Imagine, we fought for justice for decades. The trial is close to an end. And in this very moment, the town mayor accepts an out-of-court settlement and withdraws from the trial. This was unacceptable for us. It was clear; we have to stop this deal. (interview 4 September 2017, Casale Monferrato)
As a reaction, the social movement organized a series of protests in the town, and finally, the mayor withdrew from the agreement on 3 February 2012 because of public pressure. This was considered an important victory of the social movement by the overwhelming majority. However, there was also a minority who raised critical objections. They argued that even a possible conviction of the accused parties would not change anything. In addition, they voiced their deep mistrust in Italy’s legal system and feared that even in the case of a conviction, a higher court would overturn the sentence later. As the further course of events has shown in the meantime, these concerns were not entirely wrong. They argued that an out-of-court settlement, on the other hand, would have a concrete impact. For example, it would allow the municipality to invest in infrastructure projects.
As in the first case, the question is again whether the support of an out-of-court settlement should be interpreted as complicity of the minority of former workers with the capitalists—in this case, the accused former main investors.
The first interpretation at hand suggests to read both cases presented above as examples of workers’ complicity with the interests of the capitalists. Therefore, they support and maintain a capitalist system and are, to a certain extent, capitalists themselves and thus far the argument. With reference to the first case, this interpretation would suggest that the minority of workers supported and defended an exploitative system against their own interests. And with reference to the second case, it implies that the out-of-court settlements would have undermined the attempts to hold the capitalists liable for the environmental disaster their economic behavior had indirectly produced.
However, there are two problems with such an interpretation. First, it puts too much weight on class consciousness—or the lack thereof, to be precise. This interpretation tends to ignore that the workers occupy a very similar socioeconomic position. “Wrong” consciousness—whatever this might be—might lead to the convergence of capitalists’ and workers’ interests, but it does not transform the later into the former. The second objection is related to the first one. The convergence of interests does not imply the convergence of motives. The minority of workers objected to the demand for increased safety-at-work standards because these workers feared the loss of their jobs. This fear led them defend the industry and replicate the management’s discourse, which claimed that increased safety-at-work standards would imply the loss of competitiveness in the domestic market. But it does not mean that they defended the management’s position per se.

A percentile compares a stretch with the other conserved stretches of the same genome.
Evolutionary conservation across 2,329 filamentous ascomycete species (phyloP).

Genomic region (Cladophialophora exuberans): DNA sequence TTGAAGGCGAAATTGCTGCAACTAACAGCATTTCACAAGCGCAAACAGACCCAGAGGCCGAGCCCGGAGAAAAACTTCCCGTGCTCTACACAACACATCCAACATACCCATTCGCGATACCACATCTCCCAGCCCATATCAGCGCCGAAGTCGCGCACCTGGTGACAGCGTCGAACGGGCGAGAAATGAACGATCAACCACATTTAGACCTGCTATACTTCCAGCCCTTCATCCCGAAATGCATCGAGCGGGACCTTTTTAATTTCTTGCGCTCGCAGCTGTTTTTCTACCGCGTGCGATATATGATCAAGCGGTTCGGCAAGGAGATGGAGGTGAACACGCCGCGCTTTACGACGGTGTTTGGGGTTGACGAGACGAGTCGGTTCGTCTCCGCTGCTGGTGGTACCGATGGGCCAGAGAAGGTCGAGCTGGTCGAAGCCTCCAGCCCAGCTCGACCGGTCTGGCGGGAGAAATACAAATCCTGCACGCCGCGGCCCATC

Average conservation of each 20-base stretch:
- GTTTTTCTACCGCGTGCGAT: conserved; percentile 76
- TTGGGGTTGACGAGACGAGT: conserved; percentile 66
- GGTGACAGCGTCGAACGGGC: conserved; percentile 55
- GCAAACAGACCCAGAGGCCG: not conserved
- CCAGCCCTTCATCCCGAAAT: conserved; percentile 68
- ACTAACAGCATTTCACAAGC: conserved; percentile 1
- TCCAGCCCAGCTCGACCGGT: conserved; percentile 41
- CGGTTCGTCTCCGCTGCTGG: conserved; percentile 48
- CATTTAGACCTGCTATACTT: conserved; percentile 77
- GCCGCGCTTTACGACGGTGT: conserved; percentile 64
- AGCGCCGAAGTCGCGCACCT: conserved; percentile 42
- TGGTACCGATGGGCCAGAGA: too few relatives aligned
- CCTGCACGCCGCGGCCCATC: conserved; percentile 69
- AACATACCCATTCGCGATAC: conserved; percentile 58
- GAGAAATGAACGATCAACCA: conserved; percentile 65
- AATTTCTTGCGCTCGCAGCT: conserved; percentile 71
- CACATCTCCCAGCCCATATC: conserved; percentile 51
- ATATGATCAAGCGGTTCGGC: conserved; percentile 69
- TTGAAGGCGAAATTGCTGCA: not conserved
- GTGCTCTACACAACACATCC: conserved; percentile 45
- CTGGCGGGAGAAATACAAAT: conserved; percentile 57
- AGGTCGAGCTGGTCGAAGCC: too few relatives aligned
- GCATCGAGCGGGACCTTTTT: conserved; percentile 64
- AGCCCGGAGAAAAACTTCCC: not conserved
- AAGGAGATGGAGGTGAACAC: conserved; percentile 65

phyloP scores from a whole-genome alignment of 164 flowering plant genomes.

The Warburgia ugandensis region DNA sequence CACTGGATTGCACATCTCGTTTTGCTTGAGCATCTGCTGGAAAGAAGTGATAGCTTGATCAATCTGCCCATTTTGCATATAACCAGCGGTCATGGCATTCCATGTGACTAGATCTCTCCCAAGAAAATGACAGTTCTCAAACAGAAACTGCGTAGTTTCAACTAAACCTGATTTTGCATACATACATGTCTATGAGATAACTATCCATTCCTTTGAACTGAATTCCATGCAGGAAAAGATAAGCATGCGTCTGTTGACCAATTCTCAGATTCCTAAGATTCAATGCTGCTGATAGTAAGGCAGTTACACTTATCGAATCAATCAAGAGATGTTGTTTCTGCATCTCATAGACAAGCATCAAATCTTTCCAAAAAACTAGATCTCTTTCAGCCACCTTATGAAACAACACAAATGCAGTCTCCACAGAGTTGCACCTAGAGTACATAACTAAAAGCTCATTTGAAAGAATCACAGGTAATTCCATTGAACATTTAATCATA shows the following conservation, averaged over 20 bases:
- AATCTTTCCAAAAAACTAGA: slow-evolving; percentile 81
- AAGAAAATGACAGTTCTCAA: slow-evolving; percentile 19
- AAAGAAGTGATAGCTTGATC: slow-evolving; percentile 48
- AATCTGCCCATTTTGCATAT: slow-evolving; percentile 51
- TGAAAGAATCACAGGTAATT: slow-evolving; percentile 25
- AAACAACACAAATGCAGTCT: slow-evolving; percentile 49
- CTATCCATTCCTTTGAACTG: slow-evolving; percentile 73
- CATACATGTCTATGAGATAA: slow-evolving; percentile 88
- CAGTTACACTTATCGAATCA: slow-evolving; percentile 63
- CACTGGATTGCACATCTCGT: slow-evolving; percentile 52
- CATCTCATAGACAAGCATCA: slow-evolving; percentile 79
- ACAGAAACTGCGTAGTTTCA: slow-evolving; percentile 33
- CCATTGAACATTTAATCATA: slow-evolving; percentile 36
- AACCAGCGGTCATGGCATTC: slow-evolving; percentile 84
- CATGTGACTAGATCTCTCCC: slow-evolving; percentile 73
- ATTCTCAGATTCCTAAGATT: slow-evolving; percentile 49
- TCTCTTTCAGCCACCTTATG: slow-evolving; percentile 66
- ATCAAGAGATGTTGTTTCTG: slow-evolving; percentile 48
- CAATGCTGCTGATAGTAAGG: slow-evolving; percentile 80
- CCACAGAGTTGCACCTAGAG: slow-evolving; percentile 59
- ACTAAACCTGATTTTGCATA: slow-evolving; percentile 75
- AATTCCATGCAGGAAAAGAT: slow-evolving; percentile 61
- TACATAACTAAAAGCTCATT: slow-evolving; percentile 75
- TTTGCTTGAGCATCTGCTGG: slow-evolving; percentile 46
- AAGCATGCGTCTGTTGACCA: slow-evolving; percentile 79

Instead of a schematic interpretation that starts with the assumption of unambiguous class interests that stand in sharp opposition to one another, this second objection in particular is a call for nuanced ethnographic research and analysis. It enables us to trace the alliances and divisions among workers within social struggles. It emphasizes that the different positions within these struggles exceed the simple binary alternative between opposition and complicity. And it examines the diverging claims with respect to the socioeconomic positions of the different actors involved.
David Loher is a research associate at the Department of Social Anthropology at the University of Bern. For his PhD, he studied migration bureaucracies and the governance of so-called voluntary return of young male Tunisian migrants. In his current projects, he is working on the asbestos industry, studying the allocation of moral and legal responsibilities in the context of litigation cases against the industry.
Altopiedi, Rosalba. 2015. “The Italian Eternit case.” In The Routledge handbook of white-collar and corporate crime in Europe, ed. Judith van Erp, Wim Huisman, and Gudrun Vande Walle, 346–360. London: Routledge.
Boggio, Andrea. 2012. “Linking corporate power to corporate structures: An empirical analysis.” Social and Legal Studies 22 (1): 107–131.
Castleman, Barry I. 1996. Asbestos: Medical and legal aspects. 4th ed. Englewood Cliffs, NJ: Aspen Law & Business.
Marx, Karl. (1885). 1972. “Das Elend der Philosophie: Antwort auf Proudhons ‘Philosophie des Elends.’” In Marx, Karl and Friedrich Engels: Werke. Vol. 4, Trans Karl Kautsky and Eduard Bernstein, 63–182. Stuttgart: J. H. W. Dietz
Ziglioli, Bruno. 2016. “Sembrava nevicasse”: La Eternit di Casale Monferrato e la Fibronit di Broni—Due comunità di fronte all’amianto. Milan: FrancoAngeli.
Cite as: Loher, David. 2018. “Complicity or pragmatism? A labor movement and its fight against the asbestos industry.” FocaalBlog, 24 April. www.focaalblog.com/2018/04/24/david-loher-complicity-or-pragmatism-a-labor-movement-and-its-fight-against-the-asbestos-industry.